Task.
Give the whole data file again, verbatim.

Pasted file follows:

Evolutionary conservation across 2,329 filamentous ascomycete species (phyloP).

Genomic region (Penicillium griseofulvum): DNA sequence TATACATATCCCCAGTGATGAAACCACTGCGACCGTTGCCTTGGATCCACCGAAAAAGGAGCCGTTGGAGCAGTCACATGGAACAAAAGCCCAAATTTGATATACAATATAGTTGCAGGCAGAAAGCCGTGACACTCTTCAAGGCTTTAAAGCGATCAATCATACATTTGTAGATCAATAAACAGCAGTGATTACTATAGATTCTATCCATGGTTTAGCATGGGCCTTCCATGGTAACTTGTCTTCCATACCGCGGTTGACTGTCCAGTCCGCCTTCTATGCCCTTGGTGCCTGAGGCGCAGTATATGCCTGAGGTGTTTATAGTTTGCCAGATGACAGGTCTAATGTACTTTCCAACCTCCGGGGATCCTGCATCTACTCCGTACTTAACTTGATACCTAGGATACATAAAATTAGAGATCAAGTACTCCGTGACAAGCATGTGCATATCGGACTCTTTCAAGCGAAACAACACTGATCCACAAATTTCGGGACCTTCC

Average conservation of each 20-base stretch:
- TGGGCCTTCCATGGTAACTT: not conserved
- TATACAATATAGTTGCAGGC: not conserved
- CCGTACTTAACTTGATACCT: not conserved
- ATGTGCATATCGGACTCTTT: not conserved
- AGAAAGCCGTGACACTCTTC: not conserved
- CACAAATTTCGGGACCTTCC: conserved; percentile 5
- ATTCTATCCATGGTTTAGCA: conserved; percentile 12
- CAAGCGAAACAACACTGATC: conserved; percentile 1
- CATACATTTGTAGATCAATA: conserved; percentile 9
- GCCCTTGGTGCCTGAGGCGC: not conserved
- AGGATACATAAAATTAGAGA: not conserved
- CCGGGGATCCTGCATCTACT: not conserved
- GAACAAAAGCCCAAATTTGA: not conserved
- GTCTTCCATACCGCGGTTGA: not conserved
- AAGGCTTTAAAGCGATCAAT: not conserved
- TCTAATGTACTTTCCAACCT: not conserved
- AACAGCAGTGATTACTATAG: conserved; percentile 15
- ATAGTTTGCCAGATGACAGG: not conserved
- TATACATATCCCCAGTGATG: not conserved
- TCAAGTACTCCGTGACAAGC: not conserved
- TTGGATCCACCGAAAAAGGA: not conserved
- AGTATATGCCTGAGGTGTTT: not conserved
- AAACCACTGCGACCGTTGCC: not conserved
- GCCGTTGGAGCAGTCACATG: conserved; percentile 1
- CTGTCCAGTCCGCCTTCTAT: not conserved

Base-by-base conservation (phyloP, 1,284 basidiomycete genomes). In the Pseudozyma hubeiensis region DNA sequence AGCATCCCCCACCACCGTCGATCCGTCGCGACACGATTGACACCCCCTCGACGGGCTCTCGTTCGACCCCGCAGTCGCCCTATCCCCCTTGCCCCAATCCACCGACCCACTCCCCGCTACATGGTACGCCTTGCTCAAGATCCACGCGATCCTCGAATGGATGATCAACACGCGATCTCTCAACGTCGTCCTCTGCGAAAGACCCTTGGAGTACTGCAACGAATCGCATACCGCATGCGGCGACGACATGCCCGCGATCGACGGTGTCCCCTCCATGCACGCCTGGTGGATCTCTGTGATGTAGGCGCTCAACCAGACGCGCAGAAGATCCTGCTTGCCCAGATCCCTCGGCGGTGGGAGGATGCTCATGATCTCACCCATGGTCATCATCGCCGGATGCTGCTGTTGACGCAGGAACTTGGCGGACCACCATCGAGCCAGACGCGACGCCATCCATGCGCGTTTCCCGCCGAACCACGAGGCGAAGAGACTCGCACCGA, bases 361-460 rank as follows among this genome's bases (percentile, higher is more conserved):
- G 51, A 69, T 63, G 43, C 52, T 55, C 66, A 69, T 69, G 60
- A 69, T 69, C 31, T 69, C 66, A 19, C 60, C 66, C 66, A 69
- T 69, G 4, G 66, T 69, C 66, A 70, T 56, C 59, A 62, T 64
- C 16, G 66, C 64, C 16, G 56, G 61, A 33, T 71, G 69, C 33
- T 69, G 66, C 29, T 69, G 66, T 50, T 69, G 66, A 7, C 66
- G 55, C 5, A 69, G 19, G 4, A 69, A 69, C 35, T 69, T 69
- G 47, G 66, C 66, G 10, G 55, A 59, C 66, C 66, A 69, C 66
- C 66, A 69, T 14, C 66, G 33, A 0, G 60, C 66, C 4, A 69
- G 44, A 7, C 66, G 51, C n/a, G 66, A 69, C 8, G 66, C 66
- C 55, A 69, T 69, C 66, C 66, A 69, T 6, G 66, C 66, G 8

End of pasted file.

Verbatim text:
Evolutionary conservation across 2,329 filamentous ascomycete species (phyloP).

Genomic region (Penicillium griseofulvum): DNA sequence TATACATATCCCCAGTGATGAAACCACTGCGACCGTTGCCTTGGATCCACCGAAAAAGGAGCCGTTGGAGCAGTCACATGGAACAAAAGCCCAAATTTGATATACAATATAGTTGCAGGCAGAAAGCCGTGACACTCTTCAAGGCTTTAAAGCGATCAATCATACATTTGTAGATCAATAAACAGCAGTGATTACTATAGATTCTATCCATGGTTTAGCATGGGCCTTCCATGGTAACTTGTCTTCCATACCGCGGTTGACTGTCCAGTCCGCCTTCTATGCCCTTGGTGCCTGAGGCGCAGTATATGCCTGAGGTGTTTATAGTTTGCCAGATGACAGGTCTAATGTACTTTCCAACCTCCGGGGATCCTGCATCTACTCCGTACTTAACTTGATACCTAGGATACATAAAATTAGAGATCAAGTACTCCGTGACAAGCATGTGCATATCGGACTCTTTCAAGCGAAACAACACTGATCCACAAATTTCGGGACCTTCC

Average conservation of each 20-base stretch:
- TGGGCCTTCCATGGTAACTT: not conserved
- TATACAATATAGTTGCAGGC: not conserved
- CCGTACTTAACTTGATACCT: not conserved
- ATGTGCATATCGGACTCTTT: not conserved
- AGAAAGCCGTGACACTCTTC: not conserved
- CACAAATTTCGGGACCTTCC: conserved; percentile 5
- ATTCTATCCATGGTTTAGCA: conserved; percentile 12
- CAAGCGAAACAACACTGATC: conserved; percentile 1
- CATACATTTGTAGATCAATA: conserved; percentile 9
- GCCCTTGGTGCCTGAGGCGC: not conserved
- AGGATACATAAAATTAGAGA: not conserved
- CCGGGGATCCTGCATCTACT: not conserved
- GAACAAAAGCCCAAATTTGA: not conserved
- GTCTTCCATACCGCGGTTGA: not conserved
- AAGGCTTTAAAGCGATCAAT: not conserved
- TCTAATGTACTTTCCAACCT: not conserved
- AACAGCAGTGATTACTATAG: conserved; percentile 15
- ATAGTTTGCCAGATGACAGG: not conserved
- TATACATATCCCCAGTGATG: not conserved
- TCAAGTACTCCGTGACAAGC: not conserved
- TTGGATCCACCGAAAAAGGA: not conserved
- AGTATATGCCTGAGGTGTTT: not conserved
- AAACCACTGCGACCGTTGCC: not conserved
- GCCGTTGGAGCAGTCACATG: conserved; percentile 1
- CTGTCCAGTCCGCCTTCTAT: not conserved

Base-by-base conservation (phyloP, 1,284 basidiomycete genomes). In the Pseudozyma hubeiensis region DNA sequence AGCATCCCCCACCACCGTCGATCCGTCGCGACACGATTGACACCCCCTCGACGGGCTCTCGTTCGACCCCGCAGTCGCCCTATCCCCCTTGCCCCAATCCACCGACCCACTCCCCGCTACATGGTACGCCTTGCTCAAGATCCACGCGATCCTCGAATGGATGATCAACACGCGATCTCTCAACGTCGTCCTCTGCGAAAGACCCTTGGAGTACTGCAACGAATCGCATACCGCATGCGGCGACGACATGCCCGCGATCGACGGTGTCCCCTCCATGCACGCCTGGTGGATCTCTGTGATGTAGGCGCTCAACCAGACGCGCAGAAGATCCTGCTTGCCCAGATCCCTCGGCGGTGGGAGGATGCTCATGATCTCACCCATGGTCATCATCGCCGGATGCTGCTGTTGACGCAGGAACTTGGCGGACCACCATCGAGCCAGACGCGACGCCATCCATGCGCGTTTCCCGCCGAACCACGAGGCGAAGAGACTCGCACCGA, bases 361-460 rank as follows among this genome's bases (percentile, higher is more conserved):
- G 51, A 69, T 63, G 43, C 52, T 55, C 66, A 69, T 69, G 60
- A 69, T 69, C 31, T 69, C 66, A 19, C 60, C 66, C 66, A 69
- T 69, G 4, G 66, T 69, C 66, A 70, T 56, C 59, A 62, T 64
- C 16, G 66, C 64, C 16, G 56, G 61, A 33, T 71, G 69, C 33
- T 69, G 66, C 29, T 69, G 66, T 50, T 69, G 66, A 7, C 66
- G 55, C 5, A 69, G 19, G 4, A 69, A 69, C 35, T 69, T 69
- G 47, G 66, C 66, G 10, G 55, A 59, C 66, C 66, A 69, C 66
- C 66, A 69, T 14, C 66, G 33, A 0, G 60, C 66, C 4, A 69
- G 44, A 7, C 66, G 51, C n/a, G 66, A 69, C 8, G 66, C 66
- C 55, A 69, T 69, C 66, C 66, A 69, T 6, G 66, C 66, G 8